Developers and engineers always need to take accessibility into account when building software. Unfortunately, accessibility features are sometimes cast by the wayside during a crunchy production schedule. How can the software industry ensure that teams pay greater attention to the needs of users with disabilities?
In the context of gaming, Microsoft is attempting to answer that question with updates to its Xbox Accessibility Guidelines, including a new way for developers to have their games evaluated for any accessibility issues. “Developers now have the option to send Microsoft their Xbox or PC title and have it analyzed and validated against the recommendations provided in the XAGs,” reads Microsoft’s blog posting on the matter. “Where issues are found, they are noted with reproduction steps, screenshots, and other information to help the developer understand what aspect of a given experience may be challenging for certain gamers with disabilities.”
These reports also include “additional information such as links to gaming accessibility and inclusive design documentation, non-profits and industry-recognized subject matter experts, platform-specific technical documentation, and more.” Gamers with disabilities participate in the testing and provide feedback.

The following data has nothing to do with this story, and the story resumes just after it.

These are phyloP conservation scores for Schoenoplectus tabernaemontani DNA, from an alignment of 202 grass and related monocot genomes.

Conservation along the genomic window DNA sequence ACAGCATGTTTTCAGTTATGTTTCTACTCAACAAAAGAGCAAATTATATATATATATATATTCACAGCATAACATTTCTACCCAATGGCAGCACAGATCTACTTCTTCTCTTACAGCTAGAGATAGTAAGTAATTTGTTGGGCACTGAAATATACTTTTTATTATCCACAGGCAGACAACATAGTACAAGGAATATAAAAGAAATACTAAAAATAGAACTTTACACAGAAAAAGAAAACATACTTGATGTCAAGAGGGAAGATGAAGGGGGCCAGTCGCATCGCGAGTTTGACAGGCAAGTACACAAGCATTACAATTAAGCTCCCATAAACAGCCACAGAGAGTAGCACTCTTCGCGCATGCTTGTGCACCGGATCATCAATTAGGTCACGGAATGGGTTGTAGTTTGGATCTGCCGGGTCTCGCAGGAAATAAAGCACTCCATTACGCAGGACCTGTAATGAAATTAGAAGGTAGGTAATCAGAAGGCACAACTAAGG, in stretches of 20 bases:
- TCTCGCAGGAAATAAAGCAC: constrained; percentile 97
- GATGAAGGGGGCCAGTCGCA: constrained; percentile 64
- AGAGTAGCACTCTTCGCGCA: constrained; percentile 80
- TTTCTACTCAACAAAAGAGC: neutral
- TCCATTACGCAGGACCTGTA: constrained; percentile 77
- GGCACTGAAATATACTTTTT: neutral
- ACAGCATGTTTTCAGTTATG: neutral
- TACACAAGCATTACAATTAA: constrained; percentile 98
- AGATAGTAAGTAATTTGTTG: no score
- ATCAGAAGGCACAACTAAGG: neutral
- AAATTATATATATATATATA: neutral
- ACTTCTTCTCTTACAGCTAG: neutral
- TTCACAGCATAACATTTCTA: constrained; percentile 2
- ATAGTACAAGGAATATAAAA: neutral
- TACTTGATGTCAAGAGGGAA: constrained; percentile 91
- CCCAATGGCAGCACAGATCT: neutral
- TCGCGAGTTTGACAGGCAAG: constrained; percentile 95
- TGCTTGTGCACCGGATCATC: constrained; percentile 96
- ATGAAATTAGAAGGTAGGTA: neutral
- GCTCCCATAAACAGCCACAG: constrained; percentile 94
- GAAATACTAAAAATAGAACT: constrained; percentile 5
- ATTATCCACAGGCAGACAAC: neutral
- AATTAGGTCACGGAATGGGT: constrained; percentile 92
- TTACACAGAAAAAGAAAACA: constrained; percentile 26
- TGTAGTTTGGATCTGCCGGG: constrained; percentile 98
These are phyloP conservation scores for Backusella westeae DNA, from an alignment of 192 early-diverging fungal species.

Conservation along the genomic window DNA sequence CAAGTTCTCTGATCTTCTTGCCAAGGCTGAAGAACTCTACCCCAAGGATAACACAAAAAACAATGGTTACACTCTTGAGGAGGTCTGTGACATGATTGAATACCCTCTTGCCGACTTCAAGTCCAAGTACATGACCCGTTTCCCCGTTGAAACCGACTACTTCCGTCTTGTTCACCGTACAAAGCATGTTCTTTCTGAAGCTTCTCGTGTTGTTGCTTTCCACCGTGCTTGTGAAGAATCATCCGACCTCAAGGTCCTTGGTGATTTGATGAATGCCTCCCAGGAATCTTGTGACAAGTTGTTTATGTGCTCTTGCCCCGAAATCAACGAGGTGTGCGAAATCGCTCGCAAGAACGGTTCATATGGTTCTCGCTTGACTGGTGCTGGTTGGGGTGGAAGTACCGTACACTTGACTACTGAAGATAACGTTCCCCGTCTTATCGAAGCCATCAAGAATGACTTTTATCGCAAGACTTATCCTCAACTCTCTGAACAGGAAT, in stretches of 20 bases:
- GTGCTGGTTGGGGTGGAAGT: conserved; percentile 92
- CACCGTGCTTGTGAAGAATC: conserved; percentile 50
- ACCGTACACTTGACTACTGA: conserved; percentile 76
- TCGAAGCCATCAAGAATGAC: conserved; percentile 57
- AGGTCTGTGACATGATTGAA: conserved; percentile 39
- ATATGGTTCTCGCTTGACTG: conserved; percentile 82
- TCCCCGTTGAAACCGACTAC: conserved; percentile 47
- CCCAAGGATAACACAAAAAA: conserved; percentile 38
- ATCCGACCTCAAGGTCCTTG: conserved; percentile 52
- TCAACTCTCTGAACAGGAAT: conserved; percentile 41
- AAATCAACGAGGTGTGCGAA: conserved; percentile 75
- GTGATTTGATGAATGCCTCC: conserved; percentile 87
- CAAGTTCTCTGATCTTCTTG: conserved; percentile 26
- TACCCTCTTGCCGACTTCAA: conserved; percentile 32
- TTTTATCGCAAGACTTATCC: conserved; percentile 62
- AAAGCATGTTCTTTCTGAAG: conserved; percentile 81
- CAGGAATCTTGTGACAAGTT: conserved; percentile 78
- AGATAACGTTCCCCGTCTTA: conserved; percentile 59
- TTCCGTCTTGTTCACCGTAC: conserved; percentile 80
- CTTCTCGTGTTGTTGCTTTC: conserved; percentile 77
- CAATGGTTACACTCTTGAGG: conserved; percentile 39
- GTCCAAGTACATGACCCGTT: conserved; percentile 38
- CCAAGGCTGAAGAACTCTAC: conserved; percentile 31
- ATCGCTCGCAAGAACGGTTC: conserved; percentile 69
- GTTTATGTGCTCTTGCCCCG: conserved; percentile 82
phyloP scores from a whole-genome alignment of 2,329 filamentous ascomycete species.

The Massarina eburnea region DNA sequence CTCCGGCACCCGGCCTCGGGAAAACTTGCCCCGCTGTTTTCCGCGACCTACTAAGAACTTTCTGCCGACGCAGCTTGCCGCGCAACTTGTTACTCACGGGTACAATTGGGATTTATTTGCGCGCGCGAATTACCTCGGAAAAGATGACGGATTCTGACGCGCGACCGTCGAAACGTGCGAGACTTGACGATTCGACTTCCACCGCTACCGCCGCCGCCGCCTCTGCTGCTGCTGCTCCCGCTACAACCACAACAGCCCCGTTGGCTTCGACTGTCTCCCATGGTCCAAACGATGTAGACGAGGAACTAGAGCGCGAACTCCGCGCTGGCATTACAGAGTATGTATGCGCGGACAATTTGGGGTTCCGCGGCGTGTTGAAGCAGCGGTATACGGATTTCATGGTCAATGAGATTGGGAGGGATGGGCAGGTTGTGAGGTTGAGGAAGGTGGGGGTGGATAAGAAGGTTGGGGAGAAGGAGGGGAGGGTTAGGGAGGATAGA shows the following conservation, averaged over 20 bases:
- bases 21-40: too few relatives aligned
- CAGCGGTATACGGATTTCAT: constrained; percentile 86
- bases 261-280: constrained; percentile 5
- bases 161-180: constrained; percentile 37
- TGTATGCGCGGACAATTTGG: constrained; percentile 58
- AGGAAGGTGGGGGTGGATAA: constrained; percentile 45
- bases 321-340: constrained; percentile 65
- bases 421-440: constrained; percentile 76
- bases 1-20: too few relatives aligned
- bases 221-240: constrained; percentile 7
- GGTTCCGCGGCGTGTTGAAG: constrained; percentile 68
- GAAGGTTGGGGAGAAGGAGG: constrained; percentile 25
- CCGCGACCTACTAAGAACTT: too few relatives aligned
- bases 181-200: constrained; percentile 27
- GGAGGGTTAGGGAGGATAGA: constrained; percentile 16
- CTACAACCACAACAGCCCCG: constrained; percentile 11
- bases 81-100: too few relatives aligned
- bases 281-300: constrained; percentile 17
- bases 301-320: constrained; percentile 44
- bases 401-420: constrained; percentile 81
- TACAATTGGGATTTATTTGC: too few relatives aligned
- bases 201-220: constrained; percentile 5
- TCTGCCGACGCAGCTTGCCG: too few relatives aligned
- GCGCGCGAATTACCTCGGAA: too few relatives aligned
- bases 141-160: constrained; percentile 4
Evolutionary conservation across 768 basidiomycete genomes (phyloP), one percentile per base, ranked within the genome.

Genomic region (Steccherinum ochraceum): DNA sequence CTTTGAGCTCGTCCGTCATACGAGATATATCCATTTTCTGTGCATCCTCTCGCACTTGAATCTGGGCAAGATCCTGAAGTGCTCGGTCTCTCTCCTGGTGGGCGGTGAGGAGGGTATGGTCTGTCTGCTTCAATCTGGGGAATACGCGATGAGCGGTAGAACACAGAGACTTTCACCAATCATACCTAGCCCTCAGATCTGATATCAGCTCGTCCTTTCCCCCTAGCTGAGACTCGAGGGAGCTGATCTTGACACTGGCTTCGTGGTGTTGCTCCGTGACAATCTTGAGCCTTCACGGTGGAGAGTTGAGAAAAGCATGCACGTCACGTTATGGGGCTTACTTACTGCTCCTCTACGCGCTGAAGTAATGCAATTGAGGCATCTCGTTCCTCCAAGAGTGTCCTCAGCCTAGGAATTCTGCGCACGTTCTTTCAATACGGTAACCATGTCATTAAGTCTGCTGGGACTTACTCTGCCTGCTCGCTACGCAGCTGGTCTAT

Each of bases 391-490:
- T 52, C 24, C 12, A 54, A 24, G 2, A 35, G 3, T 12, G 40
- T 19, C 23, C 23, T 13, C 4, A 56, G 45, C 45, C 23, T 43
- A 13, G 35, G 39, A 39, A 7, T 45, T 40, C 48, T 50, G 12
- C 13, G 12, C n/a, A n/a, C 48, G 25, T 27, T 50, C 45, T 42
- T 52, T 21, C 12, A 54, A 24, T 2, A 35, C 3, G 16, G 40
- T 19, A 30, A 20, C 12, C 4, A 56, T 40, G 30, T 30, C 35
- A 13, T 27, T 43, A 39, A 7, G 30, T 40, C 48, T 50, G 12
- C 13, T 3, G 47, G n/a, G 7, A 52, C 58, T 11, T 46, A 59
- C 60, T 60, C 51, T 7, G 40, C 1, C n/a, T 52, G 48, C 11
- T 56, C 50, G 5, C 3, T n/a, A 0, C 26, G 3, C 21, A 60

There’s a business aspect to this push for accessibility: Games accessible to everyone will likely sell more. As Xbox competes with PlayStation and other ecosystems, maximum accessibility is more strategically important than ever.
Accessibility is a prime consideration for every type of software, of course. If you’re a mobile developer, you should pay attention to Android’s accessibility features, as well as those for iOS. Microsoft also has an online hub devoted to the documentation and tools necessary to integrate accessibility features into its core products, including Office and Windows.
If you’re a web developer, w3.org has plenty of resources for developing for web accessibility, including a Web Content Accessibility Guidelines (WCAG) overview. The American Foundation for the Blind also offers quick guides and resources for web accessibility, as does the University of Washington.
This U.S. General Services Administration page is likewise worth reading, as it covers Revised 508 Standards (which deal with accessibility) and includes significant testing guidance for developers (such as a breakdown of automated vs. manual testing for accessibility).
Whatever resources you rely on, keep in mind that not everyone using your software is abled in the same ways. Whether you’re building games or enterprise software, take the time to make accessibility a priority.